When she returns home from work at the photography journal Frame, Syd (Radha Mitchell) sits on the toilet, her gaze drifting toward the ceiling. Conversing between rooms with boyfriend James (Gabriel Mann), she agrees to a martini. The scene cuts to her in the bath, as her gaze returns to the ceiling, except now it’s because of a leak. It’s too late to call the super, and too expensive to get a plumber.
Syd decides to investigate. Upstairs, she asks, “Are you running a bath?” No, says Lucy (Ally Sheedy), “Are you?” Already, there’s electricity sparking in High Art. And already, it’s clear that first time director Lisa Cholodenko — who wrote the script while a grad student at Columbia University — will be emphasizing water (baths, leaks, pipes), as it connects to queer notions of “fluidity.”
In this upstairs apartment, Syd is introduced to Lucy’s tired glamour and drug-fucked world. Greta (Patricia Clarkson), a former Fassbinder actress, is central to this milieu (“I’m Greta,” she introduces herself, “I live for Lucy”). When Syd turns up at Lucy’s a second time, Greta refers to her dismissively as “the chick with the leak.” Syd is partly drawn to Lucy because she was once a famous photographer, a situation that allows Syd room to flex her art theory vocab and namedrop Barthes and Derrida. “I haven’t been deconstructed in a long time,” says Lucy. The reason being: her art long ago lost out to a heroin habit that has become occupational. Lucy’s uninspired recent work consists of Greta shot underwater (more “fluid” imagery) and snaps of Lucy’s anti-Greta mom (Tammy Grimes).
Taken by still photographer JoJo Whilden, Lucy’s images show a documentary realism similar to Nan Goldin’s work. In her commentary (the only feature on the DVD), Cholodenko says that audiences and critics felt High Art was riffing too heavily on Goldin’s life and work. Cholodenko doesn’t entirely deny the parallel; in fact, she points out that, among other notable artists like Jack Pierson and David Wojnarowicz, Goldin “donated” one of the art images adorning the walls of the Frame office.
Frequent references to the contemporary New York art world suggest that it’s comprised of competing and often intersecting forces: a slick, corporate system is pitted against underground, romanticized drug cultures. When Syd pitches Lucy’s work to Frame, the editors jump at the chance to revive her career by offering her the cover. As executive editor Dominique (Anh Duong) puts it to Lucy, “You have a cultural currency we’d like to explore with you.” The artist mocks such language and attitude. Reluctantly, she takes the assignment, but only if Syd is her editor.
Sealing their working relationship with a long overdue first kiss, Lucy and Syd are interrupted by Greta’s overdose, in the same bath that had leaked into Syd’s apartment. (Along with the underwater photos, Greta’s near-death experience cements Cholodenko’s reference to Greta as a “washed up actress.”) Syd resuscitates her, her first kiss with Lucy ironically sealed by Greta’s rescue operation. Syd returns to her downstairs apartment drenched, and James suspects Lucy made her wet. Indeed, as the film was shot during a New York heat wave, Cholodenko notes that the sweat frequently visible on Sheedy and Mitchell is real. Where other lesbian-themed films might ride the sweat-stained cliché for all it’s worth, Cholodenko instead shows restraint, offsetting Lucy’s world-weary, sexually fluent “top” to Syd’s straight nervousness.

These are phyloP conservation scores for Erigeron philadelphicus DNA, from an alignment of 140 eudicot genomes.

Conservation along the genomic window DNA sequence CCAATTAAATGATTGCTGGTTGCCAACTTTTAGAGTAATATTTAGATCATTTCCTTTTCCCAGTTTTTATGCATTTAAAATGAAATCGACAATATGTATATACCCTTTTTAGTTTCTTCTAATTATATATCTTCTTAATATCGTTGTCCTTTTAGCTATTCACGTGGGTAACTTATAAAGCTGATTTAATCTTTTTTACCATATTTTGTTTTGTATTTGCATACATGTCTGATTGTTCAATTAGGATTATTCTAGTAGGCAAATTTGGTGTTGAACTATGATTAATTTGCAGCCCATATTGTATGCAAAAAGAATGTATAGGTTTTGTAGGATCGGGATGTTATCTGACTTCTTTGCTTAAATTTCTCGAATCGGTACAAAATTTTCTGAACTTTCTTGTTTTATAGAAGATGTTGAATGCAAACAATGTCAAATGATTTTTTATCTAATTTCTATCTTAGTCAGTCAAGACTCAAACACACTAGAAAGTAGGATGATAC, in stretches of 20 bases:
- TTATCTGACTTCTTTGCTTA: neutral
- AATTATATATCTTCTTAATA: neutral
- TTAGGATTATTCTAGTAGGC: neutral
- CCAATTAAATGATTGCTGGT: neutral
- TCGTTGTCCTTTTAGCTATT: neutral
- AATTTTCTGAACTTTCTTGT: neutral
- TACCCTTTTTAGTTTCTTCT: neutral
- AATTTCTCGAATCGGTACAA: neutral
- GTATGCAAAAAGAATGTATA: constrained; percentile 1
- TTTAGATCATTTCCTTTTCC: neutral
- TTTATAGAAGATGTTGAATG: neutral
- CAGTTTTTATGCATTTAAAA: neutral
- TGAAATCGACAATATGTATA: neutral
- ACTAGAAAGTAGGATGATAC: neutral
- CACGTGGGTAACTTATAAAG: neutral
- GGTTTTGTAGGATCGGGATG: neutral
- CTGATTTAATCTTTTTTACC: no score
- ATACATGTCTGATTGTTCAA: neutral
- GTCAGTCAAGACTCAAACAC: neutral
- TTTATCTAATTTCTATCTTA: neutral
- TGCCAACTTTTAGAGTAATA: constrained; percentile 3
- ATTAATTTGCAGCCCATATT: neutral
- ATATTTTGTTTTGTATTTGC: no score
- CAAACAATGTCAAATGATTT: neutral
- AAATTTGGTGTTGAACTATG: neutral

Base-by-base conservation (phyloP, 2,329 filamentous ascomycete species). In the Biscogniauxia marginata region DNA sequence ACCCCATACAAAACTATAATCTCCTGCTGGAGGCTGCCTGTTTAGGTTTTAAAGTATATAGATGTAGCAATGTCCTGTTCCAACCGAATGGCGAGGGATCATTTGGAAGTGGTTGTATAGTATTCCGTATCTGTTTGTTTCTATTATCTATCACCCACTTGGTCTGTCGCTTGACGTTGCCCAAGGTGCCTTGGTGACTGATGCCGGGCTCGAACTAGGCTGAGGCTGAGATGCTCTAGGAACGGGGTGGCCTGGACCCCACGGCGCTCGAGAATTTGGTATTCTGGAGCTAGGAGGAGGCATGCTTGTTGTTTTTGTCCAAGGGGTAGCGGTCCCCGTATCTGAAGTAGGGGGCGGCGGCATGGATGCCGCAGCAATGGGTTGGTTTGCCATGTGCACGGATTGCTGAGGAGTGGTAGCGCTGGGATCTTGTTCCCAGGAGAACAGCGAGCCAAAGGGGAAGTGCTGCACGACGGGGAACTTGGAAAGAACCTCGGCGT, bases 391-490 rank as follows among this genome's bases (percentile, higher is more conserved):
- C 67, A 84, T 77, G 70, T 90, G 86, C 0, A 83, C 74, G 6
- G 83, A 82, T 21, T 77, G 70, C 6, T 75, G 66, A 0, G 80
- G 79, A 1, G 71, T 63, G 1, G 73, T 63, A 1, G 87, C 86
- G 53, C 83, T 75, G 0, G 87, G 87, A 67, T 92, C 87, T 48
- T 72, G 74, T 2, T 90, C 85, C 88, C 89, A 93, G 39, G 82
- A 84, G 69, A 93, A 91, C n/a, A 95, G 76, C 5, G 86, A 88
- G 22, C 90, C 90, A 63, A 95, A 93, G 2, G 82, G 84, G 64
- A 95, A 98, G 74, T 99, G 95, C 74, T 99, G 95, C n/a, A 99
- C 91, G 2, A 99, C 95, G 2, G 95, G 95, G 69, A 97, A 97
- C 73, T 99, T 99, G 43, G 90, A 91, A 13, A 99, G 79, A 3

High Art‘s murky, sweat-stained atmosphere is most authentic during the frequently claustrophobic drug binges in Lucy’s apartment. During these scenes, Tami Reiker’s cinematography blurs edges, moves slowly, and heightens color. Bytes of loopy, “improvised” conversation share audibility with Shudder to Think’s brilliantly minimal electro-trance score. Along with the stoned performances — of which Clarkson’s tragicomic Greta is a highlight — the cinematography and music simulate what Cholodenko calls “a heroinized affect.” (During her commentary, she frequently uses the words “affect,” “affecting,” and “affected”).
Most “affecting” is the way High Art still holds up as the most accomplished queer film made in the late ’90s. Considering the early part of the decade saw an independent wave of New Queer films that was barely sustained later, I would argue that High Art was the last sophisticated indie queer film, and certainly superior to Cholodenko’s uneven studio follow-up, Laurel Canyon (2002). Queer quality aside, Cholodenko must also be commended for casting Aussie Radha Mitchell in her first international role, and for staging Ally Sheedy’s comeback, however brief it turned out to be.